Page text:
The three open source intelligence reports, which were sent to federal law enforcement agencies and received by the Post, summarize tweets and a note sent by two journalists, New York Times reporter Mike Baker and Lawfare editor-in-chief Benjamin Wittes. that both had published the leaked SSD documents.
The Post said the reports “were prepared in accordance with pre-established reporting requirements for classified intelligence, which are developed through a rigorous process, including guidelines for legal and intelligence oversight.”;
Asked for comment, DHS condemned the actions of its intelligence department, saying Secretary-General Chad Wolf’s current order to the agency was to “immediately stop” collecting information about journalists. According to the spokesman, Wolf also commissioned an investigation.
“The acting secretary in no way recognizes this practice and he immediately ordered an investigation into the case,” a statement from a SSD spokesman said.
A set of current and former officials told the newspaper they were concerned about the inclusion of journalists in the government system to disseminate information about suspected terrorists.
John Sandweg, a former general counsel for the department, told the Post: “It has no operational value.”
“It will only damage the reputation of the intelligence service,” he said.
This message was echoed by Steve Bunnel, who had served as a departmental adviser for many years under President Barack Obama.
“Widespread dissemination of an intelligence report, including to many state and local law enforcement agencies, about the DHS leak to the reporter seems strange to me,” he told the Post.
Wittes said in several tweets that answered Post’s story, “I’ll have to tell you more about this story after assessing my legal options.”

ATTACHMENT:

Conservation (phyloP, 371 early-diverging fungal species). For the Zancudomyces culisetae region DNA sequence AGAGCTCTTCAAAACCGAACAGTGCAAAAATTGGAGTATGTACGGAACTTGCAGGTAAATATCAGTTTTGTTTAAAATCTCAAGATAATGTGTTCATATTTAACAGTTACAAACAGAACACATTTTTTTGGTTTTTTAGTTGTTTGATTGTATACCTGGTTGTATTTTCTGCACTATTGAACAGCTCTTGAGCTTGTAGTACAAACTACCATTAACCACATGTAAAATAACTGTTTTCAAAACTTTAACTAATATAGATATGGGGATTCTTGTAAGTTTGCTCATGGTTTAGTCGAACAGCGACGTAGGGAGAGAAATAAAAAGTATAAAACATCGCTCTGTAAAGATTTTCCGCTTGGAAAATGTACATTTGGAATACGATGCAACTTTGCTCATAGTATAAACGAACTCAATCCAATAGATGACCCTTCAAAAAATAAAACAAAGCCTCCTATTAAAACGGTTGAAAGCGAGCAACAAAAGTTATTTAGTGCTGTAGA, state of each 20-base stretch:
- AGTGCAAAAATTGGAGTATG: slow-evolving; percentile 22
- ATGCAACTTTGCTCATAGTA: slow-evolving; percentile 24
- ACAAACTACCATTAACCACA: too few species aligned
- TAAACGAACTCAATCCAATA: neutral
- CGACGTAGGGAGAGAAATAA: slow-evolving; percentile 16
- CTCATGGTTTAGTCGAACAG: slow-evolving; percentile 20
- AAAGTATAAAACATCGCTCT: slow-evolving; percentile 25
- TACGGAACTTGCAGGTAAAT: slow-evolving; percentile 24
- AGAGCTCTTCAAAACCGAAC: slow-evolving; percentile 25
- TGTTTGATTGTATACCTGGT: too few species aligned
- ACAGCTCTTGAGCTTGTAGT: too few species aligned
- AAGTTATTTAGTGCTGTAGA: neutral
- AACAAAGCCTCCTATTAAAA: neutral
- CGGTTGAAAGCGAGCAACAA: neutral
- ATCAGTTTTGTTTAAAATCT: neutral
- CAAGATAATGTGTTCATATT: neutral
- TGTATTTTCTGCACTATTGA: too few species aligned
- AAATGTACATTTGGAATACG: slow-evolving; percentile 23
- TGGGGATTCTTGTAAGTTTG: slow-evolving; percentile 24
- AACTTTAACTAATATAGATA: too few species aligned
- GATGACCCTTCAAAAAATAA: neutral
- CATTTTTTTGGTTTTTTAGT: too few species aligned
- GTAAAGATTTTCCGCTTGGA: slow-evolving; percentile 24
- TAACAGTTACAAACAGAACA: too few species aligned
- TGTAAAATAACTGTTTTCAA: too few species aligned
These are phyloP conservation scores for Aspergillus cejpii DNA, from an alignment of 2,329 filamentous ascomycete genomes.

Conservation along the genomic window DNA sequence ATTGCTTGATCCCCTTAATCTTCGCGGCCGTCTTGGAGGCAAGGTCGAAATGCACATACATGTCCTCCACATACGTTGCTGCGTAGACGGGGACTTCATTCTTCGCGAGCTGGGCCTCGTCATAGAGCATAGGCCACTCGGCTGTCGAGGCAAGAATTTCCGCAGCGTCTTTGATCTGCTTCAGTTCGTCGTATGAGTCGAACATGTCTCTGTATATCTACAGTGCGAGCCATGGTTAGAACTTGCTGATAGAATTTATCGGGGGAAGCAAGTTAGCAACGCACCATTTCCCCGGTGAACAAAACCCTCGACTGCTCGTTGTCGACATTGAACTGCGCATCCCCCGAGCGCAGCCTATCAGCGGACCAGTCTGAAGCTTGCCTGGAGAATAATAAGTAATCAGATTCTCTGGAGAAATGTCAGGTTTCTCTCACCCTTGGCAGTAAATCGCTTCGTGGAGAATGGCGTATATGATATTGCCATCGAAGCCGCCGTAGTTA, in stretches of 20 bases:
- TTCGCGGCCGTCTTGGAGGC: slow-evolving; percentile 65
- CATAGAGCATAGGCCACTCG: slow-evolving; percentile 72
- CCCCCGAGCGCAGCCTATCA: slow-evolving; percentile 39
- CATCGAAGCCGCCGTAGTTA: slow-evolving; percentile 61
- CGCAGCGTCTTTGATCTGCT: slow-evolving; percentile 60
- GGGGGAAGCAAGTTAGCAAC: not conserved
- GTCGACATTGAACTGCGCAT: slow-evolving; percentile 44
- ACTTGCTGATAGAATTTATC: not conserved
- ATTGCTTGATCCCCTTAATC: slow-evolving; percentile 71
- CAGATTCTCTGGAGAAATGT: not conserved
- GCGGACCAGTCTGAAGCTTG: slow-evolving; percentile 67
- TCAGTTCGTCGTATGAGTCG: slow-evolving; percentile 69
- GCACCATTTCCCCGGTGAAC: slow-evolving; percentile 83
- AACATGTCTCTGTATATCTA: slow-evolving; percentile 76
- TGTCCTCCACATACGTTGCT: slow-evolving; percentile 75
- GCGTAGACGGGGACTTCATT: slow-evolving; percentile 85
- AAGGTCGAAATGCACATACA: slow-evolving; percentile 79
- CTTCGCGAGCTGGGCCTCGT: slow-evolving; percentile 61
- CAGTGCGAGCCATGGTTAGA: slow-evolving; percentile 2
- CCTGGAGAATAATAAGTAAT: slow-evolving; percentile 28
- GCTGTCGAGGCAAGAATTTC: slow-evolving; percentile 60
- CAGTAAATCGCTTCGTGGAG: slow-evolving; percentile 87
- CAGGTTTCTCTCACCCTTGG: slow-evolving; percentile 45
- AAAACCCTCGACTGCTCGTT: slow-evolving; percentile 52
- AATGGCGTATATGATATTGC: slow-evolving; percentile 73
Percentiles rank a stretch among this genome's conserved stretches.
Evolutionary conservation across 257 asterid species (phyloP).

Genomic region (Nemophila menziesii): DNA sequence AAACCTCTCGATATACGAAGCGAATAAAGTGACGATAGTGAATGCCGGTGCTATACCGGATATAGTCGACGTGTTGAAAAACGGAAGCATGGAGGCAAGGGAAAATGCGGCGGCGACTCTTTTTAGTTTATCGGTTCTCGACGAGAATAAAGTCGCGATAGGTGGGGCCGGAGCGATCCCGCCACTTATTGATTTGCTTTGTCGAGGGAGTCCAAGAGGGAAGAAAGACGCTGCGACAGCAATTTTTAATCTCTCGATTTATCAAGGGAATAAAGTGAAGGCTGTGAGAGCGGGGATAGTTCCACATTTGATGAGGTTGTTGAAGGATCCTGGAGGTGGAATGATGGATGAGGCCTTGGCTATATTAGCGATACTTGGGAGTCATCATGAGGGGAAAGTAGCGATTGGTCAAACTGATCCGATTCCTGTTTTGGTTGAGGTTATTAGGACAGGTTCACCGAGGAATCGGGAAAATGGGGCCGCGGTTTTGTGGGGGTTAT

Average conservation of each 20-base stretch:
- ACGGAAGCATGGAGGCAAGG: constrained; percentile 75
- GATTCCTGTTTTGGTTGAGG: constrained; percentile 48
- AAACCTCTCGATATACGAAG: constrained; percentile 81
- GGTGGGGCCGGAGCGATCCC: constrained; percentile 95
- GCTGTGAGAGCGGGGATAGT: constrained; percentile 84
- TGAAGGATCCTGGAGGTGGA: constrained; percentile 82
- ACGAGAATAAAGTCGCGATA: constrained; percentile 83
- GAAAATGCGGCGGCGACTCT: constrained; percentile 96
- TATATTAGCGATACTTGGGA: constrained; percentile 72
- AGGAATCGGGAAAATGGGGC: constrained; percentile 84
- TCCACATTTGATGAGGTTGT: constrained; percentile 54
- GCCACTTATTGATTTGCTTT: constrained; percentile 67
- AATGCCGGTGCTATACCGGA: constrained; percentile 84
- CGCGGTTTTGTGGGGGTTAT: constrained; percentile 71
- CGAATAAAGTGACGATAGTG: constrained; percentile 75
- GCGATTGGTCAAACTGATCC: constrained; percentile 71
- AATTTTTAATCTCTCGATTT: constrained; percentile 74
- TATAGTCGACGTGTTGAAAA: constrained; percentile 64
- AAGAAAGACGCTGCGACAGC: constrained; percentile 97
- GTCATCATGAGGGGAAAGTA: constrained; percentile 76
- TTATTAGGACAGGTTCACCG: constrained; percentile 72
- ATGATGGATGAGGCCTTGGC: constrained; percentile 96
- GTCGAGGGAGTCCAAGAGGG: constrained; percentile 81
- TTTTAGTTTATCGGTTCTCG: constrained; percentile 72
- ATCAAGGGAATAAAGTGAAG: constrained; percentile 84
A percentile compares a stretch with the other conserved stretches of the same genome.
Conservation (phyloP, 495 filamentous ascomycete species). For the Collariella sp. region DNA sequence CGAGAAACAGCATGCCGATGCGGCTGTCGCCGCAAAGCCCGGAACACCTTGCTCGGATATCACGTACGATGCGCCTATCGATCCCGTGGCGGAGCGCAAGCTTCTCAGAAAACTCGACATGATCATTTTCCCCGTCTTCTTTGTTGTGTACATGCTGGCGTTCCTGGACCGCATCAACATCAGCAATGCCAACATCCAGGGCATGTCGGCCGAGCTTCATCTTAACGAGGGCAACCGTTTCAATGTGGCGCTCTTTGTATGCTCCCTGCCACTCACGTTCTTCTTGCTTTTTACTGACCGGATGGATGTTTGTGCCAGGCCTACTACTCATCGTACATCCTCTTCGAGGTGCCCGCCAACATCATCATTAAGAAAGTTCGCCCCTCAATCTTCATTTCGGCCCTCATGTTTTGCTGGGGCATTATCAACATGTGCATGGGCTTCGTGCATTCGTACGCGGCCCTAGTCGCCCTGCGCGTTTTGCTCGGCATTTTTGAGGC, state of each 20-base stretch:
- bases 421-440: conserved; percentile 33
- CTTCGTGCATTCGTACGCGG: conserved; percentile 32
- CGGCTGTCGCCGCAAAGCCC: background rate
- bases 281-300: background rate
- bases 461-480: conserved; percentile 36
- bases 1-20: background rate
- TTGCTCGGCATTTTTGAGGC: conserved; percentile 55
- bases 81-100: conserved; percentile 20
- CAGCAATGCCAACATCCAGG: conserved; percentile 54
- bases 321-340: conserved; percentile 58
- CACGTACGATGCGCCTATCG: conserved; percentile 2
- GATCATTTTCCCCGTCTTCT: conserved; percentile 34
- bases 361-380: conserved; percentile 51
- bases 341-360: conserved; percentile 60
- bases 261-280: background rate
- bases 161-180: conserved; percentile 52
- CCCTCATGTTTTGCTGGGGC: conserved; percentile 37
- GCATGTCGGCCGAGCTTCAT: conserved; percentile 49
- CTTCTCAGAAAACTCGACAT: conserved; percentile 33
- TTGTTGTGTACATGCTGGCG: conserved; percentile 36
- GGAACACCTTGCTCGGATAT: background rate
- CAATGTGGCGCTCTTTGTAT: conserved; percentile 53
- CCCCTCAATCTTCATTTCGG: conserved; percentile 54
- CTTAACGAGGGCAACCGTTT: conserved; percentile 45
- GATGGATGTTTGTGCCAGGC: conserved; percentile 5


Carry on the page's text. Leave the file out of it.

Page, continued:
“I’m not annoyed that SSD officials shared my tweet inside. That’s really true, given that the DHS I&A information was revealed on the tweet. The content of these intelligence reports is harmless enough,” he said.
“The trouble with this story is worrying that I&A shared its tweets * as an intelligence report, * ie the government’s intelligence service provided the citizen with a report on its activities at the journalism center: it revealed valuable information about the government to the public. . “
The presence of federal agents who arrived earlier this month has heightened tensions that have led to protracted and sometimes brutal protests over racial justice and police accountability over the past two months.
“I think we were political enough to be proud of DC,” Brown said on Twitter this morning.
“The president’s plan to ‘dominate’ the streets of American cities has failed. And today, the federal military is preparing to leave downtown Portland. We will defend freedom of speech and the right to peaceful protest.”
This story was updated with comments from the Homeland Security Department.
CNN Theresa Waldrop, Geneva Sands and Gregory Lemos contributed to this report.